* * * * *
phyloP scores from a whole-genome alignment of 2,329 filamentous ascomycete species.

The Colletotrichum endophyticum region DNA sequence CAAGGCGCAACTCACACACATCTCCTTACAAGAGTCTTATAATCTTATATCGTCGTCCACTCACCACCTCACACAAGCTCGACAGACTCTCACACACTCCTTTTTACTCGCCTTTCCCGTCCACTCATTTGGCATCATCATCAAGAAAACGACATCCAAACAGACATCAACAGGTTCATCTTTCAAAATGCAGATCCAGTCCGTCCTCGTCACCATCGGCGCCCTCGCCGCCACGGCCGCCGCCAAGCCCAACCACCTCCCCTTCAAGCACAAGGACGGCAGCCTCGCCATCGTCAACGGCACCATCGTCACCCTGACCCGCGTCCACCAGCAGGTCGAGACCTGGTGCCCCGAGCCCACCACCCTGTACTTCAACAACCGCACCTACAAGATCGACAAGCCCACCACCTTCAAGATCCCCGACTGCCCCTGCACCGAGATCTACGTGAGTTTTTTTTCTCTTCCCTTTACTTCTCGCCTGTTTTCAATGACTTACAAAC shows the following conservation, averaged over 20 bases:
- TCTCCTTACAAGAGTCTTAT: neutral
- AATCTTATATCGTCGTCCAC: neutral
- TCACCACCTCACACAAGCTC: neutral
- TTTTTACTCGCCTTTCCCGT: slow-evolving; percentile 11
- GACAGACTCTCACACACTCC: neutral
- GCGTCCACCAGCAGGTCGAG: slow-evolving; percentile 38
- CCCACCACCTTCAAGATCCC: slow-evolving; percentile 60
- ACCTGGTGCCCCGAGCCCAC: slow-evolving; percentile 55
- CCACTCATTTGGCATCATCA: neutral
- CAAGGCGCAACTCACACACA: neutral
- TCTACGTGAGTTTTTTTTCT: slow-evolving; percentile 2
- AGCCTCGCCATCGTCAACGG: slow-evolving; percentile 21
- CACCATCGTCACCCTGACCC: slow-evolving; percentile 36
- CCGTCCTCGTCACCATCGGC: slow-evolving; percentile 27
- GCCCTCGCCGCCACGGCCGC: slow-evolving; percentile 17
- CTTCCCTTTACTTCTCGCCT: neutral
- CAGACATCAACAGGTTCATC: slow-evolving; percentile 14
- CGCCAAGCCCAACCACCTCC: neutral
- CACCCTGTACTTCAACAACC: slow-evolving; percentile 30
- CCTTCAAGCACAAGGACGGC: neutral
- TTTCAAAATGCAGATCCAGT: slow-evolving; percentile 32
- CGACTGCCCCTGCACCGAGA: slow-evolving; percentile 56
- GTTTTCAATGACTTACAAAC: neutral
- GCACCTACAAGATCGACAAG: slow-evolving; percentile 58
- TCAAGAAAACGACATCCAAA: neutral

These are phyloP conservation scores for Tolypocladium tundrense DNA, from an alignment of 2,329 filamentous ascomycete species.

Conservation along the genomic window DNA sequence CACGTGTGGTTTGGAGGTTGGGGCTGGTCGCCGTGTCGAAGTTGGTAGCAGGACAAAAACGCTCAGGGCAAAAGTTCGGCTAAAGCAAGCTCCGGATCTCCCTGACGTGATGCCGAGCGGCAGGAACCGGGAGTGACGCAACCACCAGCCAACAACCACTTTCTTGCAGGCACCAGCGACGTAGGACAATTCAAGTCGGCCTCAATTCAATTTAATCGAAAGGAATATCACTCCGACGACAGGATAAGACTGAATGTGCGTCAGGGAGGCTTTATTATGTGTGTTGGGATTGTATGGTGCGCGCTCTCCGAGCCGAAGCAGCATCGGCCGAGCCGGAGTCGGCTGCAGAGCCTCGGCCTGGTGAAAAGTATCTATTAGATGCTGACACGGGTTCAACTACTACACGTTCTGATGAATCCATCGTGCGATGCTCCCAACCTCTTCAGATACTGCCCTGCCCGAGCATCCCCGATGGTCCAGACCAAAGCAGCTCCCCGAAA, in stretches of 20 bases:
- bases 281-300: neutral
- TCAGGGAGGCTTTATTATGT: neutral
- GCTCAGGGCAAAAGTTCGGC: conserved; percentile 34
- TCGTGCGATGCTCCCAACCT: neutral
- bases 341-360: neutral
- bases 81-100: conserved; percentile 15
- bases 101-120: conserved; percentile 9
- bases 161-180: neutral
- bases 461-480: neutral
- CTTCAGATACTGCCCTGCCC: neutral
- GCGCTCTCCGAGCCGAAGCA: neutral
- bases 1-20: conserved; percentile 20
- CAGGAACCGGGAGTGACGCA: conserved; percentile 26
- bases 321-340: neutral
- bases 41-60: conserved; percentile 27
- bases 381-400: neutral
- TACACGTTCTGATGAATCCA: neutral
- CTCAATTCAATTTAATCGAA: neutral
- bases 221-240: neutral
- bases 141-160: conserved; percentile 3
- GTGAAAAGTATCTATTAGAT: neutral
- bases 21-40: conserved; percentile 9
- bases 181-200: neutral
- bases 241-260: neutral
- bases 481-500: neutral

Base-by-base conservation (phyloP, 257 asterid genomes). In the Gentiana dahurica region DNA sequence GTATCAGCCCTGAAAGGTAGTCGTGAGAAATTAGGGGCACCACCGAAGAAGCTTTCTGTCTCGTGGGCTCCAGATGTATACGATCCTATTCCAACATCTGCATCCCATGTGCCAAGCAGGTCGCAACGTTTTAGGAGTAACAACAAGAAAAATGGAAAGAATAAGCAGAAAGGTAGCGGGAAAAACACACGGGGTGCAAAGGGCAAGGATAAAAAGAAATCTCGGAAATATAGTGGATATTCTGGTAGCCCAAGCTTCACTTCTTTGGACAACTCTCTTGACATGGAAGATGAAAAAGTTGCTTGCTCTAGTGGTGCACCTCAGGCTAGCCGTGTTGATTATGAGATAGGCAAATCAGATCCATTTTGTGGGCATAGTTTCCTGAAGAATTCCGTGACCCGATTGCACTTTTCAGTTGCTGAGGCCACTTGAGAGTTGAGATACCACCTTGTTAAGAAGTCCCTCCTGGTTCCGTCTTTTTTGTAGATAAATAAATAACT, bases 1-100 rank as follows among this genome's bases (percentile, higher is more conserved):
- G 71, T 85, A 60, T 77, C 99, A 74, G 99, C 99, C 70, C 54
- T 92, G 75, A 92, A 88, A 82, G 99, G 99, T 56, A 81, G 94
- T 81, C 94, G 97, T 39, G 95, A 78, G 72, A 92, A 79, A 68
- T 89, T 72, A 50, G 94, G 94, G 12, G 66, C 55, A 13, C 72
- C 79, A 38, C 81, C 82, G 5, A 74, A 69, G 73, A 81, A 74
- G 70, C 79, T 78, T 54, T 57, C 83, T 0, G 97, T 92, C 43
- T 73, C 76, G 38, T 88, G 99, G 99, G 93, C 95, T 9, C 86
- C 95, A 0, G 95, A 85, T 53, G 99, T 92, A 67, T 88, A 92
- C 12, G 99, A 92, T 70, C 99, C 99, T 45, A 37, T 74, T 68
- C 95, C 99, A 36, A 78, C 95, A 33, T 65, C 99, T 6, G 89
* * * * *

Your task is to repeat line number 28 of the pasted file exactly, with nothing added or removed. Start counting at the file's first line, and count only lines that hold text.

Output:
These are phyloP conservation scores for Tolypocladium tundrense DNA, from an alignment of 2,329 filamentous ascomycete species.